A randomised controlled trial of occupational therapy for stroke patients not admitted to hospital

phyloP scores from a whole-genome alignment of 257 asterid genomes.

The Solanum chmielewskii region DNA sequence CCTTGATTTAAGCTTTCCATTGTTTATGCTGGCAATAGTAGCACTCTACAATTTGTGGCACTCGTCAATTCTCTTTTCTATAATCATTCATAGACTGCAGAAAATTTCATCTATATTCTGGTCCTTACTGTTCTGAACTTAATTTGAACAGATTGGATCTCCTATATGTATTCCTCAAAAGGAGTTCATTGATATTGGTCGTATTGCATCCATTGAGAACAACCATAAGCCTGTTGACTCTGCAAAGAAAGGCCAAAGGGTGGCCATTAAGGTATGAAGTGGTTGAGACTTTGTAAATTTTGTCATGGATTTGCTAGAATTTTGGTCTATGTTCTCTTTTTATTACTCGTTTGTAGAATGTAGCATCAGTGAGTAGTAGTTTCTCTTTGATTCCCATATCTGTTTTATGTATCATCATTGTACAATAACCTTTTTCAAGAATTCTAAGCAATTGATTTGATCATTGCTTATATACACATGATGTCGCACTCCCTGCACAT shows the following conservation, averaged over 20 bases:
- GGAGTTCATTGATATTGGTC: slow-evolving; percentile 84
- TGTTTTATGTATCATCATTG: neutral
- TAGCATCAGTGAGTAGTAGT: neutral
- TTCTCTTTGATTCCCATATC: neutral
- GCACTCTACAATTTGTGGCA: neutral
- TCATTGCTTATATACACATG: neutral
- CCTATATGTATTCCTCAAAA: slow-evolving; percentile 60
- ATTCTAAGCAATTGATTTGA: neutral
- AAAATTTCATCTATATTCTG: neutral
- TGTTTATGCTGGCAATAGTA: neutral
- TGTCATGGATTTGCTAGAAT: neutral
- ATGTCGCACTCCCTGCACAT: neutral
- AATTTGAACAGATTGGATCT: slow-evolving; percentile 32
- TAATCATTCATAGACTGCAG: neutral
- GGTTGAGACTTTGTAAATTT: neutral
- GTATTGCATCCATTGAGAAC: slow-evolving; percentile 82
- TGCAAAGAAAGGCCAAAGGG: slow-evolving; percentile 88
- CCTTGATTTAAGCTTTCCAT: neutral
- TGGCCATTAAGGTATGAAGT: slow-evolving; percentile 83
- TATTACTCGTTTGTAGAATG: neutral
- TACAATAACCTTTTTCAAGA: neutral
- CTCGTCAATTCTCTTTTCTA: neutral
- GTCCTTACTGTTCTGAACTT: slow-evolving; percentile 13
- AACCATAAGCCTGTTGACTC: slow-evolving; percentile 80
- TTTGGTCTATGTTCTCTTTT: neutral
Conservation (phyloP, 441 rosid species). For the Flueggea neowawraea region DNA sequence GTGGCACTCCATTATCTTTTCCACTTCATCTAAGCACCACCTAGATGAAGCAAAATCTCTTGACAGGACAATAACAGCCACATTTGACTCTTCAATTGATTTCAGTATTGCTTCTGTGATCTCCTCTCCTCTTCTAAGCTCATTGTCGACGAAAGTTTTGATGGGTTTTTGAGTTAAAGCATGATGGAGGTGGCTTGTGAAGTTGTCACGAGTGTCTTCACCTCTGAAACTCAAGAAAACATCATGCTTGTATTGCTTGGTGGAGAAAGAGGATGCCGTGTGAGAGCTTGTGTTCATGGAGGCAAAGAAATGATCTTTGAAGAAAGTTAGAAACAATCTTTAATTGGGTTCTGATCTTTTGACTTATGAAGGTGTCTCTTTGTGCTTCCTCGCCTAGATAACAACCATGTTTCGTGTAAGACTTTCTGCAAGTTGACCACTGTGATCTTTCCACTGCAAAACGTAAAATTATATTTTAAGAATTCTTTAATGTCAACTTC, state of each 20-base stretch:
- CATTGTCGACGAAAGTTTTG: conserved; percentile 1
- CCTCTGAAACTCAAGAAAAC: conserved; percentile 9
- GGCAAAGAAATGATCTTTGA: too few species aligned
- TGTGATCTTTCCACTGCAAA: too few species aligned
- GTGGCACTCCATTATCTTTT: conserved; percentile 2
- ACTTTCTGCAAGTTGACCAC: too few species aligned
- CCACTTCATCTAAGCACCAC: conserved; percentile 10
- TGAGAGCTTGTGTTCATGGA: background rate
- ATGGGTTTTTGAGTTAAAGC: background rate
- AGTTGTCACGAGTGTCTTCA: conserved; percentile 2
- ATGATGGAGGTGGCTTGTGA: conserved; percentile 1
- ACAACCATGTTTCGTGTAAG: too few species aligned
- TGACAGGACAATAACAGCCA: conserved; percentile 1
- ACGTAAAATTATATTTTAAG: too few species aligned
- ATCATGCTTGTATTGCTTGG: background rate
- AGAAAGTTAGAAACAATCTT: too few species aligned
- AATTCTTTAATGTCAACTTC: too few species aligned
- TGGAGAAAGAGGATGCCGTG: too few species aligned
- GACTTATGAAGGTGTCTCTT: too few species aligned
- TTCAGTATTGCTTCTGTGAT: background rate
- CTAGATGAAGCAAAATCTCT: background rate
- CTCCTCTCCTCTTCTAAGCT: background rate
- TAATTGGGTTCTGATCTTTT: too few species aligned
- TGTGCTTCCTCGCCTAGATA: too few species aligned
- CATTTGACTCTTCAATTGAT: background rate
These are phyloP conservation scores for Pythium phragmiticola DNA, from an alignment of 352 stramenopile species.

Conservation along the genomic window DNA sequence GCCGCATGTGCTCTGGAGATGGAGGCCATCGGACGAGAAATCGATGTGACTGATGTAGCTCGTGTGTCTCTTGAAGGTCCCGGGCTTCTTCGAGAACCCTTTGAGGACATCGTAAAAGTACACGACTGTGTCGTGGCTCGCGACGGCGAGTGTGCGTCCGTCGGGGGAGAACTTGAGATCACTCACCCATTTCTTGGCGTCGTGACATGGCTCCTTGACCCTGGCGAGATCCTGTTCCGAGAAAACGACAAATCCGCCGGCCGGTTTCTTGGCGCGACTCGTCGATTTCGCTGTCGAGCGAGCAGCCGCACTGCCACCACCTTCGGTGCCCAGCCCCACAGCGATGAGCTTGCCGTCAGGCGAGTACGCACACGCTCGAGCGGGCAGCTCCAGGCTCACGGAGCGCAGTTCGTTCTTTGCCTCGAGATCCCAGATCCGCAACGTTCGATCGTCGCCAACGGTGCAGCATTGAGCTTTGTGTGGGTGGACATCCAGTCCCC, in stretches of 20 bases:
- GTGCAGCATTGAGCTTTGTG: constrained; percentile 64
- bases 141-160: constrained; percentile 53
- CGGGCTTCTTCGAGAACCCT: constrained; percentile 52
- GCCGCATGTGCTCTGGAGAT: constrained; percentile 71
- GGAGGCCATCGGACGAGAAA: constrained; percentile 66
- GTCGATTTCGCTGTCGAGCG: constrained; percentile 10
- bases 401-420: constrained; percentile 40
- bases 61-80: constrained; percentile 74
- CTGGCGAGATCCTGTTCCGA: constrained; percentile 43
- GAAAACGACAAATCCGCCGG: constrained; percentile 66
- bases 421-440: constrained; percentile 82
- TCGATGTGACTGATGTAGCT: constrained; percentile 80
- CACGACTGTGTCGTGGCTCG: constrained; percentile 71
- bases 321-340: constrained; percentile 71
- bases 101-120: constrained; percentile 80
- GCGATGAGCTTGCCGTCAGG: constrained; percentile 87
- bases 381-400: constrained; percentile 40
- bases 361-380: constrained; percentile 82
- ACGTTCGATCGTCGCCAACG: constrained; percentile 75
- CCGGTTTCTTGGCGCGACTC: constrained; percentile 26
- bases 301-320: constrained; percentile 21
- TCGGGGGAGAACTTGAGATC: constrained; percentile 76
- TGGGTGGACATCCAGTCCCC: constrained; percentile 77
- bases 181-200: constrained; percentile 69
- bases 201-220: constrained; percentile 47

Not all stroke patients are admitted to hospital. The literature indicates that between 22% and 60% of stroke patients remain in the community, often with little or no rehabilitation. Occupational therapy is commonly used in the treatment of stroke patients and aims to promote recovery through purposeful activity. Several small trials have suggested that this approach may be effective in reducing disability but none has examined the effect of occupational therapy on stroke patients not admitted to hospital. Therefore the aim of this study was to evaluate the effect of occupational therapy on the disability and handicap experienced by stroke patients who remain in the community. Patients were recruited to the study from a community stroke register. This register covered a geographical area of Nottingham and Southern Derbyshire, incorporating 73 general practitioner practices, covering 494,000 patients. Patients were included in the study if they fulfilled the WHO definition of stroke and had not been admitted to hospital. Patients were excluded if they lived in a nursing or residential home, could not speak or understand English prior to their stroke or had a previous history of dementia. At one month after stroke patients were assessed on a series of physical and cognitive assessments. Patients were then randomly allocated to a treatment group or a control group. Patients allocated to the treatment group received visits from a research occupational therapist for up to five months. The main aim of treatment was independence in personal and extended activities of daily living. Patients were also encouraged to participate in leisure activities. Two hundred and forty patients were notified to the study and of these, 55 patients were excluded. Of the remaining 185 patients, 94 were randomly allocated to the treatment group and 91 to the control group. All baseline assessments and demographic data were well matched between the groups. Twenty-two patients could not be assessed at six months; 13 patients had died during follow up and nine withdrew from the study. Significant differences were found between the groups at six months after stroke on the Barthel Index (p=0.002, 95% CI 0 to 1), Nottingham Extended Activities of Daily Living (p=0.009, 95% CI 1 to 4), Rivermead Gross Function (p=0.004, 95% CI 0 to 2), Caregiver Strain Index (p= 0.02, 95% CI 0 to 2) and the London Handicap Scale (p=0.03, 95% CI 0.3 to 13.5). There were no significant differences between the groups on the Hospital Anxiety and Depression scale. General Health Questionnaire 28 for either the patient or the carer or on the Nottingham Leisure Questionnaire. This study demonstrated that occupational therapy significantly reduced the level of disability and handicap experienced by stroke patients who remained in the community and also significantly reduced the strain of the carer. NB. This ethesis has been created by scanning the typescript original and may contain inaccuracies. In case of difficulty, please refer to the original text.